La Conner RV & Camping Resort (6/30 – 7/18)
It’s moving day! We followed our usual routine of packing up, securing all loose items inside the coach, and disconnecting everything on the outside. We started the engine and immediately received a “turn off engine” warning on the indicator panel. We had not seen this error before and initial research showed that this may be a critical error. We turned off the engine while we investigated further.
Further research showed that some people had this issue when their coolant levels were off or if their coach was not level when parked. We knew we had been not quite level when we initially parked and had to drive up on blocks to level out. We were hoping this was what caused the issue and decided to pull forward from the space to see if the problem resolved, and if not, we would call for service.
We were very happy to see the error cleared as soon as we pulled out of our spot! There’s nothing like a critical error to get your blood pumping before a big road trip! We took a few deep breaths of gratitude and hit the road.
The drive from Gig Harbor to La Conner was only 120 miles, but it took us through some highly congested areas of I-5, especially between Tacoma and Seattle. With the slowing traffic, it took us about three hours to get to La Conner.
The campground sits on a private wooded area with a half mile of saltwater beachfront on the beautiful Puget Sound. Low tide provided some excellent opportunities to walk out to a small island and explore the tide pools. High tide brought the water back for delightful reflections of the clouds and setting sun.
We had a partial view of the water from our site, but made a point to walk down to the water’s edge for unobstructed views and the full waterfront experience.
Day Trips/Special Events
Five minutes to the east is downtown La Conner, which is a cute little fishing town with interesting art, shops, and restaurants. We came here several times to explore the parks, browse shops, enjoy waterfront walks, and take in a fabulous fireworks show on July 4th.
About 15 minutes northwest of us is the town of Anacortes. It is a lovely historic town that was fun to explore on multiple occasions. We drove to one of the parks and hiked to the top of the rocks for 360 degree views of the area. When we had visitors, we headed there again for their “Shipwreck” festival, which is a large community garage sale/flea market/antique show/street fair. The ferry terminal in Anacortes was the starting point for the journey to the San Juan Islands.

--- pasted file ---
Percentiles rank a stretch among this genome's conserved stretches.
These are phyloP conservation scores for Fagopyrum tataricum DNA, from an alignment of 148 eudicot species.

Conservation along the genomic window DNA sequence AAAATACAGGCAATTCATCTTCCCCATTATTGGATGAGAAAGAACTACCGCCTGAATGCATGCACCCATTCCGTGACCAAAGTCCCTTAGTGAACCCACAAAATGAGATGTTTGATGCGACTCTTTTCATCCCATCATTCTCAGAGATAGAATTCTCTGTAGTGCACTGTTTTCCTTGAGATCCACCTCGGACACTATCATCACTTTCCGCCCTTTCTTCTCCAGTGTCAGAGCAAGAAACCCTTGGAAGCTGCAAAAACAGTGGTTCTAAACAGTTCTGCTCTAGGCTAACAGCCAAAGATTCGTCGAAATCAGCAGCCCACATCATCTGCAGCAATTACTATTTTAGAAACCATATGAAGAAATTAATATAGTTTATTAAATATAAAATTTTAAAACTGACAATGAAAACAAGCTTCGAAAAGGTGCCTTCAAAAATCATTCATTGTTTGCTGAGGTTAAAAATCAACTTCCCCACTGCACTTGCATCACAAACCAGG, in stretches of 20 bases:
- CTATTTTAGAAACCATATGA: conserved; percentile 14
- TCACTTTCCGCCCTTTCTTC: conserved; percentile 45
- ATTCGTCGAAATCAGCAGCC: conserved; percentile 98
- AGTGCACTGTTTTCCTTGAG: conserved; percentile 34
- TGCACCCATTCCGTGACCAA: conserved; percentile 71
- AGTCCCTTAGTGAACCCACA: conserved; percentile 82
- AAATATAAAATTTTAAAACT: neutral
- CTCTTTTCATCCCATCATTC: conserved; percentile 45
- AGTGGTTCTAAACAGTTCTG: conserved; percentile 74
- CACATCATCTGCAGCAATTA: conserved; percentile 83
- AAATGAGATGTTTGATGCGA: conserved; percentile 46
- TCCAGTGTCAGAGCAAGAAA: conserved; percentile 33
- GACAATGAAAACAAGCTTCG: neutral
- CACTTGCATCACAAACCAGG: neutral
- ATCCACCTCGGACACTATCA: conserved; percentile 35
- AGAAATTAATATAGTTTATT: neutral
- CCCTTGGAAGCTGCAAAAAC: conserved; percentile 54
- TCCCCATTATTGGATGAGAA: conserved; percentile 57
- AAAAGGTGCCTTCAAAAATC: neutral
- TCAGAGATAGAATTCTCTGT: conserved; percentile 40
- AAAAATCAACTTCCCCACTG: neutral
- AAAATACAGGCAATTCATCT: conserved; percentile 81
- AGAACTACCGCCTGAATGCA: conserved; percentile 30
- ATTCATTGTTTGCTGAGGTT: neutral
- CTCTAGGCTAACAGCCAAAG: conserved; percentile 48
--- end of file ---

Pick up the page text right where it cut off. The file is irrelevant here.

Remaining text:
We took advantage of good weather on a Thursday and headed to the San Juan Islands for the day. The ferry left the terminal in Anacortes and wound between many small islands before docking in Friday Harbor on San Juan Island. We paid to bring our car on board so we could explore the entire island and not be limited on foot or with public transportation. After a picnic lunch on a perch overlooking Friday Harbor, we began our journey around the island. The island was full of historical landmarks and beautiful elevated overlooks. Our research had shown that our chances of spotting orca whales from land would be slim, so we were pleasantly surprised when we spotted them from Grandma’s Cove! We weren’t sure if it was orcas we were seeing until we saw the group of whale watching boats gather around the area. We watched them for well over an hour as two adults and a baby moved along the shoreline.
There was so much to see on the island and it was 10:00 p.m. and time for the final ferry to depart before we knew it. The ferry ride back to Anacortes took a little longer than the ride out as it briefly docked at Orcas, Shaw, and Lopez Islands to let off passengers. We had such a good time on the island and would love to explore it longer in the future.
Whidbey Island is just south of Anacortes and accessible via the — bridge at Deception Pass. We enjoyed hiking the Deception Pass area, learning about the history of Fort Casey and the Admiralty—- Lighthouse, and spending a fun afternoon at the home of Cathy’s friend Jennifer and her family. Lots of laughs and good times!
The first week of our stay in La Conner intersected with the last week of our friends Ed and Joan, whom we had met in one of our earlier stays in California. It was great to catch up with them and share stories by the campfire.
We were also excited to be able to host guests once again. Cathy’s sister and two of her girls drove up from Olympia to spend a couple nights in the RV. They joined us for the Shipwreck Festival in Anacortes, browsing in La Conner, sightseeing on Whidbey Island, and relaxing by the campfire. We have loved having them within driving distance of several of our camps!
Once we leave La Conner, our travel pace will speed up. We have been staying an average of two to three weeks at each location. However, we now have just three weeks to make the trek from Washington to Texas for a family wedding, while seeing as much as we can along the way. Our first stop will be in the eastern Washington city of Spokane, just about 20 miles shy of the Idaho border. It will be a long drive, approximately six hours (which translates to about 7.5 miles in “RV time”), but one we are looking forward to.